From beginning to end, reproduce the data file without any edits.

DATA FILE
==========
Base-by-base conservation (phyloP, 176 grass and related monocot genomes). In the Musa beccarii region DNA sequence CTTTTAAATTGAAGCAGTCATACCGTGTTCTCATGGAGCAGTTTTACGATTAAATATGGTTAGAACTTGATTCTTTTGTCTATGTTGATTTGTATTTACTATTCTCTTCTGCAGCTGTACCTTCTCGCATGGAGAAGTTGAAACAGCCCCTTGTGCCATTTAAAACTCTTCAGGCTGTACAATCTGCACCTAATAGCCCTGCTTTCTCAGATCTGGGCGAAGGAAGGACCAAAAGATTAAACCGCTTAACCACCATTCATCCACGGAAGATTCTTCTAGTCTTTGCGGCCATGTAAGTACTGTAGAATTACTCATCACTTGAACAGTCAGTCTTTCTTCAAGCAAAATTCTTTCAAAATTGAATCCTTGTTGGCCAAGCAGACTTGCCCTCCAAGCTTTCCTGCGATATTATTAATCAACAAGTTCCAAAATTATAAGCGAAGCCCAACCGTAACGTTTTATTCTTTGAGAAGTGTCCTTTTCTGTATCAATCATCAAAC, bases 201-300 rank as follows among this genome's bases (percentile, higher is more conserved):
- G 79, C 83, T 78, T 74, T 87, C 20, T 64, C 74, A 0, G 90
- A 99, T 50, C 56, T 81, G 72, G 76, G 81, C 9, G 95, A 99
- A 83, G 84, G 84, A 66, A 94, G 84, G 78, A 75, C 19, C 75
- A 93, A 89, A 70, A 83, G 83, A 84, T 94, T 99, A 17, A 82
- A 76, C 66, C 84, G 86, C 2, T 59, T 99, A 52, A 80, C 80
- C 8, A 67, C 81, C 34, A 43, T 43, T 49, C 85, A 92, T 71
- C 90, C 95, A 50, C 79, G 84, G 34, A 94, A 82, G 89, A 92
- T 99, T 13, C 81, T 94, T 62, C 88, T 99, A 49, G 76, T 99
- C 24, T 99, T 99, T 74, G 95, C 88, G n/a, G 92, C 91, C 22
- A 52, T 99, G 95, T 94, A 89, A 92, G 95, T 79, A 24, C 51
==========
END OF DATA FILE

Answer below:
Base-by-base conservation (phyloP, 176 grass and related monocot genomes). In the Musa beccarii region DNA sequence CTTTTAAATTGAAGCAGTCATACCGTGTTCTCATGGAGCAGTTTTACGATTAAATATGGTTAGAACTTGATTCTTTTGTCTATGTTGATTTGTATTTACTATTCTCTTCTGCAGCTGTACCTTCTCGCATGGAGAAGTTGAAACAGCCCCTTGTGCCATTTAAAACTCTTCAGGCTGTACAATCTGCACCTAATAGCCCTGCTTTCTCAGATCTGGGCGAAGGAAGGACCAAAAGATTAAACCGCTTAACCACCATTCATCCACGGAAGATTCTTCTAGTCTTTGCGGCCATGTAAGTACTGTAGAATTACTCATCACTTGAACAGTCAGTCTTTCTTCAAGCAAAATTCTTTCAAAATTGAATCCTTGTTGGCCAAGCAGACTTGCCCTCCAAGCTTTCCTGCGATATTATTAATCAACAAGTTCCAAAATTATAAGCGAAGCCCAACCGTAACGTTTTATTCTTTGAGAAGTGTCCTTTTCTGTATCAATCATCAAAC, bases 201-300 rank as follows among this genome's bases (percentile, higher is more conserved):
- G 79, C 83, T 78, T 74, T 87, C 20, T 64, C 74, A 0, G 90
- A 99, T 50, C 56, T 81, G 72, G 76, G 81, C 9, G 95, A 99
- A 83, G 84, G 84, A 66, A 94, G 84, G 78, A 75, C 19, C 75
- A 93, A 89, A 70, A 83, G 83, A 84, T 94, T 99, A 17, A 82
- A 76, C 66, C 84, G 86, C 2, T 59, T 99, A 52, A 80, C 80
- C 8, A 67, C 81, C 34, A 43, T 43, T 49, C 85, A 92, T 71
- C 90, C 95, A 50, C 79, G 84, G 34, A 94, A 82, G 89, A 92
- T 99, T 13, C 81, T 94, T 62, C 88, T 99, A 49, G 76, T 99
- C 24, T 99, T 99, T 74, G 95, C 88, G n/a, G 92, C 91, C 22
- A 52, T 99, G 95, T 94, A 89, A 92, G 95, T 79, A 24, C 51